“Countless farmworker women across our country suffer in silence because of the widespread sexual harassment and assault that they face at work. We don’t work under bright lights. We work in the shadows of society in isolated fields and packinghouses that are out of sight and out of mind for most people in this country … Even though we work in very different environments, we share a common experience of being preyed upon by individuals who have the power to hire, fire, blacklist and otherwise threaten our economic, physical and emotional security … In these moments of despair, and as you cope with scrutiny and criticism because you have bravely chosen to speak out against the harrowing acts that were committed against you, please know that you’re not alone. We believe and stand with you.”

Hollywood women return the solidarity

On Jan. 1, more than 300 women who work in film, theatre and television answered with their own open letter of solidarity to campesinas and working class women, run as full-page ads in the New York Times and the Spanish-language newspaper El Observer. 

“At one of our most difficult and vulnerable moments, Alianza Nacional de Campesinas sent us a powerful and compassionate message of solidarity for which we are deeply grateful. To the members of Alianza and farmworker women across the country, we see you, we thank you, and we acknowledge the heavy weight of our common experience of being preyed on, harassed and exploited by those who abuse their power and threaten our physical and economic security…

“To every woman employed in agriculture who has had to fend off unwanted sexual advances from her boss, every housekeeper who has tried to escape an assaultive guest, every janitor trapped nightly in a building with a predatory supervisor, every waitress grabbed by a customer and expected to take it with a smile, every garment and factory worker forced to trade sexual acts for more shifts, every domestic workers or home health aide forcibly touched by a client, every immigrant woman silenced by the threat of her undocumented status being reported in retaliation for speaking up and women in every industry who are subjected to indignities and offensive behavior that they are expected to tolerate in order to make a living: We stand with you. We support you.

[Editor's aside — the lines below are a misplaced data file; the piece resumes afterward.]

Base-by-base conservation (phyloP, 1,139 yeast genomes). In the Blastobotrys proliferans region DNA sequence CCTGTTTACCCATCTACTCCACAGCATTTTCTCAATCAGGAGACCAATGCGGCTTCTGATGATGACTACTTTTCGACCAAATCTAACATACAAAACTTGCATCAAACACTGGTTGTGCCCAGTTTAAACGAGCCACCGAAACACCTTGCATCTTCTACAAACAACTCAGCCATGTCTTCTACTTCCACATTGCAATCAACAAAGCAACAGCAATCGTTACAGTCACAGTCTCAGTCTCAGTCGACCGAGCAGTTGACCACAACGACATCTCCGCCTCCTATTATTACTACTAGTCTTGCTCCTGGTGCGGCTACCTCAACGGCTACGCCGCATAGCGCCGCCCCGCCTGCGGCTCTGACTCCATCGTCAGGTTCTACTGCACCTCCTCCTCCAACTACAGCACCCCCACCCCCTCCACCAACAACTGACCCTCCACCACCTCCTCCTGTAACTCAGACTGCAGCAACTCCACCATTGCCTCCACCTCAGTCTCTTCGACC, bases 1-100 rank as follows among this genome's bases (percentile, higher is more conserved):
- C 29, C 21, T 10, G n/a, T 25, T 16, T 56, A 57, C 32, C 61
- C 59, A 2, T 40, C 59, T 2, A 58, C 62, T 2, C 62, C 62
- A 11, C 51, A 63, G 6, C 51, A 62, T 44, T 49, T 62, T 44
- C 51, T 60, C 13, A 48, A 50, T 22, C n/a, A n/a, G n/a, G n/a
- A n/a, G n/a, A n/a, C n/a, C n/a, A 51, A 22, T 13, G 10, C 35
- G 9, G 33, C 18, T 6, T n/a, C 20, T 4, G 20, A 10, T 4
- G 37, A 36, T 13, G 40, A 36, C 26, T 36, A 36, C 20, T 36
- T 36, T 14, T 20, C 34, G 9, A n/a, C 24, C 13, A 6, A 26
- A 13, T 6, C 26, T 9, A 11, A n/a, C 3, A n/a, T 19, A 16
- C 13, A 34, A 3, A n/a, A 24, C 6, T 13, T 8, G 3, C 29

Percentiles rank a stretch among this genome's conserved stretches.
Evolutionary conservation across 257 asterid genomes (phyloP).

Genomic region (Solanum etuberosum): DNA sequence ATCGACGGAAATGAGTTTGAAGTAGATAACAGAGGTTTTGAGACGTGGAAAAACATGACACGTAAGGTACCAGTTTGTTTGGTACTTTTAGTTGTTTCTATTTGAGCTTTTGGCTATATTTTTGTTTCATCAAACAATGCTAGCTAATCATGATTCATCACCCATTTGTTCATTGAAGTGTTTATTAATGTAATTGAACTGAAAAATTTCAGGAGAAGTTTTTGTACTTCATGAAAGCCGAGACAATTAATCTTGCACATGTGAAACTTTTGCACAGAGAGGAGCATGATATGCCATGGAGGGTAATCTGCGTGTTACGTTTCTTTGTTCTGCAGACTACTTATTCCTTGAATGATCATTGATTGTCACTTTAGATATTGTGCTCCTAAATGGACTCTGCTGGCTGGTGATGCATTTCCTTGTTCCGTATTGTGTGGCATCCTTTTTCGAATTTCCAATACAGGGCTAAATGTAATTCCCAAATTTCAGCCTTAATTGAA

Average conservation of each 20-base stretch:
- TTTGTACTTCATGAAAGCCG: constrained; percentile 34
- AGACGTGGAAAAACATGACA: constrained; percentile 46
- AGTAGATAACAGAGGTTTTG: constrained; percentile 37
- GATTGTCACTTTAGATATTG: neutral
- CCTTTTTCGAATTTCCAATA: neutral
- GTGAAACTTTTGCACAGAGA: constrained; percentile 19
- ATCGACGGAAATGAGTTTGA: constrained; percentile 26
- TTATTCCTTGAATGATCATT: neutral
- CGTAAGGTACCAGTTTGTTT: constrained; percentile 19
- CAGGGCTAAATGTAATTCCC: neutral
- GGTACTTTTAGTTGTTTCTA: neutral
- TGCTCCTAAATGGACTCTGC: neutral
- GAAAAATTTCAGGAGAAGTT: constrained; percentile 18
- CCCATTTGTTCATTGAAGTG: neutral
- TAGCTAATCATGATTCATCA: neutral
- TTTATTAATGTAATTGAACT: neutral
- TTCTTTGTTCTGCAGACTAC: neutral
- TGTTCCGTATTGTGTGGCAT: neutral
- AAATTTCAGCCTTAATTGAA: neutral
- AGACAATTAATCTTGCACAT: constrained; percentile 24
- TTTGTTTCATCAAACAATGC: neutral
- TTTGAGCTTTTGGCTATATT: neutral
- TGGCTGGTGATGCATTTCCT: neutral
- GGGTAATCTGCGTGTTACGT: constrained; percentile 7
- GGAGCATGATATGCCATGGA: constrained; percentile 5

“We fervently urge the media covering the disclosures by people in Hollywood to spend equal time on the myriad experiences of individuals working is less glamorized and valorized trades …”

‘Time’s UP’ $13 million legal fund

These women and men have set up an initiative against harassment called “Time’s Up.” It includes a $13 million legal fund to “help survivors of sexual assault and harassment across all industries challenge those responsible for the harm against them and give voice to their experiences …”

Activists invited to Golden Globes